Is It Possible To Think Without Language?

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attofishpi
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Re: Is It Possible To Think Without Language?

Post by attofishpi » Tue Oct 11, 2016 7:08 pm

thedoc wrote:Just to add to the confusion, it should be noted that the form of a language will influence how an individual thinks. It was once noted that if you look at the structure of French and German, it's easy to see why the 2 countries have been at war for so long. The same holds true for English and some oriental languages, and the attitudes of the people. In this light the question is also what are people thinking, as it is influenced by language?
Insidious Albion - as the Europeans considered the seafaring nation of Britain.

As for the language spread..English is the default language of the world.
http://www.antimoon.com/forum/2004/5712.htm

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Re: Is It Possible To Think Without Language?

Post by Beauty » Tue Oct 11, 2016 10:35 pm

I'm equally fluent in both Hindi and English. Hindi is my mother tongue and English is adopted - second language. I feel the same in both languages. Where it is said that with a language we adopt that culture too, it is true. My point is that we are of our own good, bad etcetera. A certain language does not mean a certain mentality, for if that was the case, then in a specific language/culture we would see either good people or bad but not a mixture. As to whether it is possible to think without language, I don't think so. I think word is first and thinking/thought is afterwards.

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TSBU
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Re: Is It Possible To Think Without Language?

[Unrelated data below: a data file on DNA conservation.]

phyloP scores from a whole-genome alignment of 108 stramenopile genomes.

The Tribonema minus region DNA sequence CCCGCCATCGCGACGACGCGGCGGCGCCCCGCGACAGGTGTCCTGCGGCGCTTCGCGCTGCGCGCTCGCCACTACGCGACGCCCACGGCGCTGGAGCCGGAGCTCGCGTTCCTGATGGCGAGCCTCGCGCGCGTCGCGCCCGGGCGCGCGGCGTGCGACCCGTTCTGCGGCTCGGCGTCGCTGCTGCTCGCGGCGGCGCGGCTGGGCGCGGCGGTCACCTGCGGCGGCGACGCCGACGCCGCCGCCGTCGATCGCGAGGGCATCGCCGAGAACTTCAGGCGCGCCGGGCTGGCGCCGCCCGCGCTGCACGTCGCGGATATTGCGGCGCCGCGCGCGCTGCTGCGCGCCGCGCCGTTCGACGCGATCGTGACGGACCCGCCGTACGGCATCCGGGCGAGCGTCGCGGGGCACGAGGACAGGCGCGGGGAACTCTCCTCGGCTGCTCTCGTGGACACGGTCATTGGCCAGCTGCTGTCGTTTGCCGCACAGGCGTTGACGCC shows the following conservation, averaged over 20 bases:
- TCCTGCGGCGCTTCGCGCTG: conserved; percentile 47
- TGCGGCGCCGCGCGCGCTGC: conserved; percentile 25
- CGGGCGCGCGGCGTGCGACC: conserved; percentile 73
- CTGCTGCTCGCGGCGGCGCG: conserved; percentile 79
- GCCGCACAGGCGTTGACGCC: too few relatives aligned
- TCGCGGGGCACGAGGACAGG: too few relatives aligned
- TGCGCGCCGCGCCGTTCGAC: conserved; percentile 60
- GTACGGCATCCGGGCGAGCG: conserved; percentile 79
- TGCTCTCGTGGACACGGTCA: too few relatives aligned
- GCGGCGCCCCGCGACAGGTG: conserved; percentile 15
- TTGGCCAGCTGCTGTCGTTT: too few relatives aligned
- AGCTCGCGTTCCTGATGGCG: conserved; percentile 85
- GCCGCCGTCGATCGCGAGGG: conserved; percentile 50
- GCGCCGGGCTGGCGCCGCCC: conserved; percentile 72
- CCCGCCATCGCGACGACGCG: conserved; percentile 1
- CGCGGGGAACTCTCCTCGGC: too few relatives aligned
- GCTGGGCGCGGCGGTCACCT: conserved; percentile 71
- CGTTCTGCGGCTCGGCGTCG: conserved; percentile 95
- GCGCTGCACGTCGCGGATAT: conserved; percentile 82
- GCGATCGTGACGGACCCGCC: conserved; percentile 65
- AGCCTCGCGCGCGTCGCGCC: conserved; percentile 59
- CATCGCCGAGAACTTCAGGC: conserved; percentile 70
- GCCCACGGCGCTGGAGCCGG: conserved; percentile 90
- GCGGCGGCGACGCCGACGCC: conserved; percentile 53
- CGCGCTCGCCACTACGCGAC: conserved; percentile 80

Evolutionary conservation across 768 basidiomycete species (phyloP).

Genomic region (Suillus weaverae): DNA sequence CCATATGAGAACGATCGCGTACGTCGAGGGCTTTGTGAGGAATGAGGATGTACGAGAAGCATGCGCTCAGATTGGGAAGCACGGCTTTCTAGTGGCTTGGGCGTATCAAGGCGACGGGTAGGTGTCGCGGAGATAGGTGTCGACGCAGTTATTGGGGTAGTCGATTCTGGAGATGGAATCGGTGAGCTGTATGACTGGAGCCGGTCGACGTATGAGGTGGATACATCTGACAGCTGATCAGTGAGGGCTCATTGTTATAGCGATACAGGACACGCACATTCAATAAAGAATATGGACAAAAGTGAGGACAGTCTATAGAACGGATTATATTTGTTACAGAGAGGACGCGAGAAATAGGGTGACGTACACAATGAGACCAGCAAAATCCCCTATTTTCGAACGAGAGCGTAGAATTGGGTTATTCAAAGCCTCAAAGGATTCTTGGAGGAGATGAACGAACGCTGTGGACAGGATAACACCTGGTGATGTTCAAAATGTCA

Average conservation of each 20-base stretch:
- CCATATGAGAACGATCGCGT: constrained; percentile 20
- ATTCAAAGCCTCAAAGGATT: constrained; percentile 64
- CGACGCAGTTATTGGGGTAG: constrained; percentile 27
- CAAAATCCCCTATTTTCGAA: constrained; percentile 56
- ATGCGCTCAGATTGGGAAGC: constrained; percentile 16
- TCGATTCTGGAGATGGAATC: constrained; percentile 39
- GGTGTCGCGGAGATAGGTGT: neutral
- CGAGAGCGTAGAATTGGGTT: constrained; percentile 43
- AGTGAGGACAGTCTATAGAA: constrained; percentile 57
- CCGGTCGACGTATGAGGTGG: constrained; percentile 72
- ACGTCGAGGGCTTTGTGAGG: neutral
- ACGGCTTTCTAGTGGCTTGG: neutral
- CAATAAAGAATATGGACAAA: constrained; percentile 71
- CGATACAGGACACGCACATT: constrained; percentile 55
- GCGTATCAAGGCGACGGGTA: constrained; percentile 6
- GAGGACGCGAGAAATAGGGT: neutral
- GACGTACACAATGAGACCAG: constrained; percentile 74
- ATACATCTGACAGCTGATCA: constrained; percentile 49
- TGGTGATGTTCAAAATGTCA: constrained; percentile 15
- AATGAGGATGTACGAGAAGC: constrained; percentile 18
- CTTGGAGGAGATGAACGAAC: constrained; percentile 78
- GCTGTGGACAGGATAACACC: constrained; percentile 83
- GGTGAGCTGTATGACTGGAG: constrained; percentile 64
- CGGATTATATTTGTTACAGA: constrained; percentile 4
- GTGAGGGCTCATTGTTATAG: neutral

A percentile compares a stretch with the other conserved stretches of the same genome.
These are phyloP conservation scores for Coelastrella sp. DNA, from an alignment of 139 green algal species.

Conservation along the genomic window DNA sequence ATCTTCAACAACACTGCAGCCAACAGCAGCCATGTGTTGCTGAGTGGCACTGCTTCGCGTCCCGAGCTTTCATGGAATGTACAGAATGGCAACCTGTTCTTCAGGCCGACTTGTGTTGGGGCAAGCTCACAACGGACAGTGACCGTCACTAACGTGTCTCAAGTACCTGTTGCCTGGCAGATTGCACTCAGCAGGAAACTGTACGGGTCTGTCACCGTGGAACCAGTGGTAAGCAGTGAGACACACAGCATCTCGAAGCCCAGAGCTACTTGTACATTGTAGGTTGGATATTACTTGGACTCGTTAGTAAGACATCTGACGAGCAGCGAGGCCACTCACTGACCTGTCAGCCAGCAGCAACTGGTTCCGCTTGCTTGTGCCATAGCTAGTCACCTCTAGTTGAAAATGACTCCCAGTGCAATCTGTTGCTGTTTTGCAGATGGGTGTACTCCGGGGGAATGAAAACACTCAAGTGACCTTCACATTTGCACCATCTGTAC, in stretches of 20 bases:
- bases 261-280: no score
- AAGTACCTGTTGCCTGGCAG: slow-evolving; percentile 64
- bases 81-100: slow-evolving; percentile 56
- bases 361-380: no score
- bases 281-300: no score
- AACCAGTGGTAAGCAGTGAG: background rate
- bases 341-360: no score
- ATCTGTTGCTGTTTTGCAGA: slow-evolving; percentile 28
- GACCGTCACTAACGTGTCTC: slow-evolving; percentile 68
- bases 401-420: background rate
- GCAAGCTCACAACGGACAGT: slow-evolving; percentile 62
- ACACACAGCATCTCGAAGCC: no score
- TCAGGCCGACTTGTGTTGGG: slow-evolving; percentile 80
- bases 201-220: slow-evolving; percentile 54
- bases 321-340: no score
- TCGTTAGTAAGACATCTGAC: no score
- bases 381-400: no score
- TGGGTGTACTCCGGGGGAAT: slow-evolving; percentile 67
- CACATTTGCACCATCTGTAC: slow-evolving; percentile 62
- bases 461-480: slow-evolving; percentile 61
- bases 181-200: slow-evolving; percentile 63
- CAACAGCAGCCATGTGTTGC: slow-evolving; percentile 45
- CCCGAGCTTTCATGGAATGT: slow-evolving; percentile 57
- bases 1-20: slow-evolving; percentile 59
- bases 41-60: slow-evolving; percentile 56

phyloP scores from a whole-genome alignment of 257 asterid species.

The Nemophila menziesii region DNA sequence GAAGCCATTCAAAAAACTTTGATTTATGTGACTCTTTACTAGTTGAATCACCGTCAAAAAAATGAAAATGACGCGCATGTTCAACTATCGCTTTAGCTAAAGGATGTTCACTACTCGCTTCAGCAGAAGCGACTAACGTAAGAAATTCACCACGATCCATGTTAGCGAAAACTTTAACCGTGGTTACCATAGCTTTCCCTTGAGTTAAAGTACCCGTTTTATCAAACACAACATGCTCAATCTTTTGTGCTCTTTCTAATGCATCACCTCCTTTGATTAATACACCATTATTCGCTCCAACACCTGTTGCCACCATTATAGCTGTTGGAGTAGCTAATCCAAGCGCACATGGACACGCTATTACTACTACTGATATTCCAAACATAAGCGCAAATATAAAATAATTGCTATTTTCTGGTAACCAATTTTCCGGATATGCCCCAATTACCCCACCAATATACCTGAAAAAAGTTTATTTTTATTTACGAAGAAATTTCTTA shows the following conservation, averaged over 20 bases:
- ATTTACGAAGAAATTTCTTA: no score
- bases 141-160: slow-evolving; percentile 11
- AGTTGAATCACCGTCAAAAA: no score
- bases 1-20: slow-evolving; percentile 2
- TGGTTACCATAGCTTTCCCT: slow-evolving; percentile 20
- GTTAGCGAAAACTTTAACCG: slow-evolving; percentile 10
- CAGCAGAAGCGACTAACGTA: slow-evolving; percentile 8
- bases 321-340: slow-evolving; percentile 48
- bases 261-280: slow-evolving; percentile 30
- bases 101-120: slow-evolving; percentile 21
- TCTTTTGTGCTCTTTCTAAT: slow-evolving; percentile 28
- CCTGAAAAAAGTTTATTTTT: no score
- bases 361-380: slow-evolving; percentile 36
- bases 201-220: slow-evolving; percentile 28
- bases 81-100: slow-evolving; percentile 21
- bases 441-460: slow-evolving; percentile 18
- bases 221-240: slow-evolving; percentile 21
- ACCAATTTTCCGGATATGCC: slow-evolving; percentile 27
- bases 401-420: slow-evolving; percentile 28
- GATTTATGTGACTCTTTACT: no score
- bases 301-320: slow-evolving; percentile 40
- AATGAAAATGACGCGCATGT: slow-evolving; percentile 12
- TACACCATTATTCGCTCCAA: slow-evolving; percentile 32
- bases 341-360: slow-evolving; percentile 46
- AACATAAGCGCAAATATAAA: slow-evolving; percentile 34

Post by TSBU » Wed Oct 12, 2016 9:38 am

Beauty wrote:I'm equally fluent in both Hindi and English. Hindi is my mother tongue and English is adopted - second language. I feel the same in both languages. Where it is said that with a language we adopt that culture too, it is true. My point is that we are of our own good, bad etcetera. A certain language does not mean a certain mentality, for if that was the case, then in a specific language/culture we would see either good people or bad but not a mixture. As to whether it is possible to think without language, I don't think so. I think word is first and thinking/thought is afterwards.
There is a Spanish book, a funny one, someone makes a machine to learn languages, because in Spain there are lots of nationalism and all that shit, and then they tried the machine, when people from some countries learn Spanish, they die with a smile in their face XD.

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Hobbes' Choice
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Re: Is It Possible To Think Without Language?